Only 36 percent of Americans know there are three branches of federal government.
Many don’t recognize “We the people...” as the preamble to the Constitution.
These are signs, says IUPUI professor Sheila Kennedy, of America’s “civic deficit,” and her fledgling research center at Indiana University, the Center for Civic Literacy, is looking for new ways to close that gap. The center will open its first public conference Aug. 22 with the goal of connecting scholars and practitioners in the fields of education, business, not-for-profits, media and government.
Kennedy said IU’s center, launched quietly three years ago, is unique in its interdisciplinary approach. Most research in the field is around school curriculums and political science, she said.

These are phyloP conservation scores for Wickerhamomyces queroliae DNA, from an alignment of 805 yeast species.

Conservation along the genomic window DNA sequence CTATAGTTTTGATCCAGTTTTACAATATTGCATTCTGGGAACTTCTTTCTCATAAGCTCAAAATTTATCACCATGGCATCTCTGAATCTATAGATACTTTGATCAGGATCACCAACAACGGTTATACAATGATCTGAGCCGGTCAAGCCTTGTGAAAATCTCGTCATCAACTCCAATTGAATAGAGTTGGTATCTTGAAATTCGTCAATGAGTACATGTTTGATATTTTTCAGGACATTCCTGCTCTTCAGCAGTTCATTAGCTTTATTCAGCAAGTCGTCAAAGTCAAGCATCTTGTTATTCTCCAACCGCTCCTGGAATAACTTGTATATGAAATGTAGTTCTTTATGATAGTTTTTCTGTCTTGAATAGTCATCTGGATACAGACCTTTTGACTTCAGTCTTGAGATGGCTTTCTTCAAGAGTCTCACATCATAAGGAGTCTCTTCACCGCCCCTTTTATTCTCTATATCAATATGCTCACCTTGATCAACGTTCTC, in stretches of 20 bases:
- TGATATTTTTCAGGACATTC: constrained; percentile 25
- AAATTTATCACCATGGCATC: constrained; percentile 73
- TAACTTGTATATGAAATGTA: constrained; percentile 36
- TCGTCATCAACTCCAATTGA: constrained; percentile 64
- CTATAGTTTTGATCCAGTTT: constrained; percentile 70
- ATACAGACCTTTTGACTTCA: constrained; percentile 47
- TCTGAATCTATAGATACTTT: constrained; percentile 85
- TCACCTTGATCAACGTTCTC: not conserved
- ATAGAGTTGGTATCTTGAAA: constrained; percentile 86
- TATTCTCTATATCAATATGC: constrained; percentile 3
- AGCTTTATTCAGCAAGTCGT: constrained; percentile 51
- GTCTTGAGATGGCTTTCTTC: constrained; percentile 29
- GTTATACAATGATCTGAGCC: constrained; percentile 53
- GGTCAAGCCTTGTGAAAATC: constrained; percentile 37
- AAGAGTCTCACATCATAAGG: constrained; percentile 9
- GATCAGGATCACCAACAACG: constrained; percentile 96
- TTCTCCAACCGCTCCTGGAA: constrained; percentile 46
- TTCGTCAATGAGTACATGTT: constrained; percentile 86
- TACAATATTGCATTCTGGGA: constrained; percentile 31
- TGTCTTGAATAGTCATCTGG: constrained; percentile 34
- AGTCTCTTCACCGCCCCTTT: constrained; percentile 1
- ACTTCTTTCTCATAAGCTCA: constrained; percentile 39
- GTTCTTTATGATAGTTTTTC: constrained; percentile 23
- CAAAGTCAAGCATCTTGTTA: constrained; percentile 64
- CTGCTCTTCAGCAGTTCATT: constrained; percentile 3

Kennedy and her co-principal investigator, Indiana University Kelley School of Business professor Anthony Cox, are interested in the broad-based implications of Americans’ ignorance about our democratic institutions. Cox, for example, is concerned that entrepreneurs will be hampered by not understanding the workings of government, which may regulate their businesses.
“What our mission is, is to figure out, why are we so stupid?” Kennedy said. “What are the consequences of the ignorance we see around us?”